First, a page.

VANCOUVER -- Joannie Rochette was welcomed by a wave from her boyfriend, her father and five family friends when she stepped on the ice at the Pacific Coliseum.
In the wake of her mother Therese's death due to a massive heart attack, and on the eve of the biggest competition of her life, a perceptibly more lighthearted mood greeted the Canadian figure skater at practice Monday.
The 24-year-old from Ile-Dupas, Que., who has found lightness on the ice in these dark days, had another superb practice, showing the strength in her skating that's made her a medal contender for the Vancouver Olympics.
Rochette and her coach Manon Perron issued a statement after the practice, thanking Canadians for their support.
"We have received so many emails and texts, and we wanted people to know that we read everything that you are sending. We also want everyone to know that these messages are helping us to get through this. We are going to do it with Therese. Even though we aren't able to respond to everyone, please keep them coming for both of us."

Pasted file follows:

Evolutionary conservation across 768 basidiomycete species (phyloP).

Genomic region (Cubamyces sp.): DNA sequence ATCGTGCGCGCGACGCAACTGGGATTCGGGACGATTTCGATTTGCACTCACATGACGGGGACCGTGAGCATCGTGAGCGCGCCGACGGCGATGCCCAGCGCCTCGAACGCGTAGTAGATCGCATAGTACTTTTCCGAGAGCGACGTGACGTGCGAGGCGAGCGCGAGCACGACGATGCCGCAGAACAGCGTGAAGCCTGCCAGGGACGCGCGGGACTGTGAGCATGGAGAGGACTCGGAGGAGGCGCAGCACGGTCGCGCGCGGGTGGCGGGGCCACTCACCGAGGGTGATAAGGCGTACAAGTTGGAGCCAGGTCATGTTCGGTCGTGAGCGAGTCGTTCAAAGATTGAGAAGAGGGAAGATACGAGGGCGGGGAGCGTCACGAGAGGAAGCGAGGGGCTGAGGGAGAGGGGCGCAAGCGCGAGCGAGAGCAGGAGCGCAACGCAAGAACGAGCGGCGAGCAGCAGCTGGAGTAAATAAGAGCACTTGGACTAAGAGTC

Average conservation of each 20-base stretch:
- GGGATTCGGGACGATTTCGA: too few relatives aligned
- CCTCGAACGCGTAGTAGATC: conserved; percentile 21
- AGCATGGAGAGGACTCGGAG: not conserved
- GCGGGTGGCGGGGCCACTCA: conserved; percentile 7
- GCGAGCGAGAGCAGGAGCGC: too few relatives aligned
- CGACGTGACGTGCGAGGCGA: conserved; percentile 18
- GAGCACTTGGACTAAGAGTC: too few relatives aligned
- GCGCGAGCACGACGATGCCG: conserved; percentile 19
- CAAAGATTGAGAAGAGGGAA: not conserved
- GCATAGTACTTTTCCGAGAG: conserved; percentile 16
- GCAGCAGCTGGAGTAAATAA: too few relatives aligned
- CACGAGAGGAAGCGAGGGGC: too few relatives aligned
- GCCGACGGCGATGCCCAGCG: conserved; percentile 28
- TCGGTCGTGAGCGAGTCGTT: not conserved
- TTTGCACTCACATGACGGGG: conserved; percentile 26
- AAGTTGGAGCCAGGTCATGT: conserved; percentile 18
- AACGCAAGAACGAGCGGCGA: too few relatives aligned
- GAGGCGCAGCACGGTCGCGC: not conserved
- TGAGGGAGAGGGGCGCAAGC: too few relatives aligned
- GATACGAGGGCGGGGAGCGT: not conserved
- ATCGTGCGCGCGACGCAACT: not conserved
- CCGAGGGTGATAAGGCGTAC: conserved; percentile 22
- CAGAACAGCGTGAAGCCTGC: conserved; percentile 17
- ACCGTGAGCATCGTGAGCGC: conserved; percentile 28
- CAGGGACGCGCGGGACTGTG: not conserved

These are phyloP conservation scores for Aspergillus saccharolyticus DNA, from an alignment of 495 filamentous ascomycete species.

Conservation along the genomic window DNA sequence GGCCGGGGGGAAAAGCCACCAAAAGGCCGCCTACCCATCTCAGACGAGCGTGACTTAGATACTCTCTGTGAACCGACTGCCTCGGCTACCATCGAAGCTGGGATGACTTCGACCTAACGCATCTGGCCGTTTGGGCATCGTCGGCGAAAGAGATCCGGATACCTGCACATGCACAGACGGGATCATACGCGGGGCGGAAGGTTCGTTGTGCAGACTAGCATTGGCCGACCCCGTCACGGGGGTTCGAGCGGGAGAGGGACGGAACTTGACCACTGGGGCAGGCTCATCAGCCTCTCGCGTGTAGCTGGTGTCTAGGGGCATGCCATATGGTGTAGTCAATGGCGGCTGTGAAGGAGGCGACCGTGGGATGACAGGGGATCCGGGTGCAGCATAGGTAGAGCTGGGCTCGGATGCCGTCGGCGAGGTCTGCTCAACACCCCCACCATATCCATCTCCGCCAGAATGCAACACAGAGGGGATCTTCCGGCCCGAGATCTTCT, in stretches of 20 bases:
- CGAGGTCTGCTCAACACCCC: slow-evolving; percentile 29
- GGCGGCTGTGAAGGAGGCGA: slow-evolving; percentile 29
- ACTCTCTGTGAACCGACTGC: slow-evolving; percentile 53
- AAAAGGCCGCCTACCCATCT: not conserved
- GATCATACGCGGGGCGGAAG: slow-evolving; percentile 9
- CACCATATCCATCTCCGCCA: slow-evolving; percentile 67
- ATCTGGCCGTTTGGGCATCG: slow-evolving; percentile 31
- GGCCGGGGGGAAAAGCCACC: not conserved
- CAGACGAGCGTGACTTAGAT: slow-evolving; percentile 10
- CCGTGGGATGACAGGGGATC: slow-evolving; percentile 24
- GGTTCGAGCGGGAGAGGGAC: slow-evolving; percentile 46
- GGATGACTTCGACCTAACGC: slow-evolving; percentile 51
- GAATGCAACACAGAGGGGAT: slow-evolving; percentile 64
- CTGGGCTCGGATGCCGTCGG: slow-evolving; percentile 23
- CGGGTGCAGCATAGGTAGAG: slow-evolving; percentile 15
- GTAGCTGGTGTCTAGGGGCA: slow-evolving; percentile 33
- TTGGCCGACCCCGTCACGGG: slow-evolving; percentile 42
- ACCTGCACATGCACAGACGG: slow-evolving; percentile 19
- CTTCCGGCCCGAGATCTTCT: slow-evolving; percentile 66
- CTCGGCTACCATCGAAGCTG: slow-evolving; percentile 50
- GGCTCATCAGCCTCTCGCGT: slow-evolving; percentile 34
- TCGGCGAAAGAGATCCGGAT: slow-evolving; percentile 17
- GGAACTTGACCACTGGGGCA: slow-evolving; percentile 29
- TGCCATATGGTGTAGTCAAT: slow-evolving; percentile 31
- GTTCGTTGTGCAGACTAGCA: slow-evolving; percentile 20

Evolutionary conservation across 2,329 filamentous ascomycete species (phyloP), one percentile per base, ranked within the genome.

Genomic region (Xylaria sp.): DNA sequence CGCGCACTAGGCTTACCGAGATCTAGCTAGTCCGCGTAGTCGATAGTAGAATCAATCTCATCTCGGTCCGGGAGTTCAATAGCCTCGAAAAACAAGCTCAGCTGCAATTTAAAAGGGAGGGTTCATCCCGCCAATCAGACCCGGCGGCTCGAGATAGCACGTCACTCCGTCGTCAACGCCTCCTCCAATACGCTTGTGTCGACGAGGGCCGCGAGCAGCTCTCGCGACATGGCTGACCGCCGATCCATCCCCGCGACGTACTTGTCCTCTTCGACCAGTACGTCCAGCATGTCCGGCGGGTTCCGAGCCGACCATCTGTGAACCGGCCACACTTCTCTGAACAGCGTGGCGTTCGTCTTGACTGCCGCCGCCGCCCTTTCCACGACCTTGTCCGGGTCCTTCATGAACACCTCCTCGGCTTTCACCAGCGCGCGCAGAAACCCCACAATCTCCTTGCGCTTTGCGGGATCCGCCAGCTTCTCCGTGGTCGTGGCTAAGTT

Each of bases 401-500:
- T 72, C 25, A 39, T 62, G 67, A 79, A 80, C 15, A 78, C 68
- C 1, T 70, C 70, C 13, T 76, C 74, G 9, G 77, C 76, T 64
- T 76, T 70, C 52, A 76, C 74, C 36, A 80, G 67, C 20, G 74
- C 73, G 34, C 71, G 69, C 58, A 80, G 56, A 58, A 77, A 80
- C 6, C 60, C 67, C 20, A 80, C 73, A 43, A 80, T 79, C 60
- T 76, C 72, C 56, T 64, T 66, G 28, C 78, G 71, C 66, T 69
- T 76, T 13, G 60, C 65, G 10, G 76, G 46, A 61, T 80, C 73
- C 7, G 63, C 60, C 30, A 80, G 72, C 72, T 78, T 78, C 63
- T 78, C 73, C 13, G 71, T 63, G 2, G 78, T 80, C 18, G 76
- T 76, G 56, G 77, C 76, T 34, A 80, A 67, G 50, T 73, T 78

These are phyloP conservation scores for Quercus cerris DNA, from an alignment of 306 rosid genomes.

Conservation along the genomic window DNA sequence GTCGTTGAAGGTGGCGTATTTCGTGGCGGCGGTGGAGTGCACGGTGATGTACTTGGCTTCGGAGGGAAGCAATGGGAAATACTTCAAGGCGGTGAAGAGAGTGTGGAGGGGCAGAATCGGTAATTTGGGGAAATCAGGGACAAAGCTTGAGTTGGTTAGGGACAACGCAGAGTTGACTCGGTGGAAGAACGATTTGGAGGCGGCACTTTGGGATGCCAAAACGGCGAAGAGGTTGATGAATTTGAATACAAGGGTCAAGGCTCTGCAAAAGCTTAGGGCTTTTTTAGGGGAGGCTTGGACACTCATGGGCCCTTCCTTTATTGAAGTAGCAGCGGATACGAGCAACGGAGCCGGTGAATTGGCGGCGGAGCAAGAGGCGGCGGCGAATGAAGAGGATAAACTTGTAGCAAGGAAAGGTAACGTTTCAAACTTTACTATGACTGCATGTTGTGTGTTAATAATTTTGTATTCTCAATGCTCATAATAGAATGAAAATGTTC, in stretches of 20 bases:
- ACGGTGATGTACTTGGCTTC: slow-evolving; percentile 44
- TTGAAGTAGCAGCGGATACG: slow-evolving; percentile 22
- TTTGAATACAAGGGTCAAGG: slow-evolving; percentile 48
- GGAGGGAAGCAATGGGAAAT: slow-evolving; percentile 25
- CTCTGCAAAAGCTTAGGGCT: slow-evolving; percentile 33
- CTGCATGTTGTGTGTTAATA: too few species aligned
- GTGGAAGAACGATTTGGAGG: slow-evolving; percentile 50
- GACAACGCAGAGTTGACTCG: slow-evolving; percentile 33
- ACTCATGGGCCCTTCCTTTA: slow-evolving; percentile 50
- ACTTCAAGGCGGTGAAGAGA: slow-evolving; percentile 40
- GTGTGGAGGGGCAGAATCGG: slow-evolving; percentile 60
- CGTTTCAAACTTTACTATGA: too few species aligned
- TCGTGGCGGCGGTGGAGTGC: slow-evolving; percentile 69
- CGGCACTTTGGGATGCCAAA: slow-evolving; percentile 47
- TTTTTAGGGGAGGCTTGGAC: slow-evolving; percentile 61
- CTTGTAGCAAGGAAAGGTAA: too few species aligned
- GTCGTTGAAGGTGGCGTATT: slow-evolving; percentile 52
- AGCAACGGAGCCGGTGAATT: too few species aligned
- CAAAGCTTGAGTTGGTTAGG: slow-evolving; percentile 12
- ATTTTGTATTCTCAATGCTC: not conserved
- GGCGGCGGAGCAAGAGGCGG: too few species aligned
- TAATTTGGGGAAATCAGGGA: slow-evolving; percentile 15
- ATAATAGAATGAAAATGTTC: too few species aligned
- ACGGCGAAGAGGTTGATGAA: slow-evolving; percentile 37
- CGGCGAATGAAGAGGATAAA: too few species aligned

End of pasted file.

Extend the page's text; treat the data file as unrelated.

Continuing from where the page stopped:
The pair said they would not be doing interviews until after the event "because we want to keep the energy and focus for the competition."
The reigning world silver medallist and six-time Canadian champion performed her short program, a sassy and sultry tango to "La Cumpersita" that requires some flirtatious glances at the cameras and judges.
Her father Normand watched from the stands in his red Canadian team jacket, periodically wiping his eyes. Her boyfriend -- pairs figure skater Guillaume Gfeller -- was there, along with five family friends.
Rochette skated with poise, showing no hesitation in her jumps. She floated through a seemingly effortless combination of triple Lutz-double toe-double loop.
Her longtime coach Manon Perron kept the mood light with her persistent smile and constant encouragement.
"I think Joannie is showing us a level of readiness that is required at this stage, before the short program," Lavoie said.
The women's short program is scheduled for Tuesday evening.
-- The Canadian Press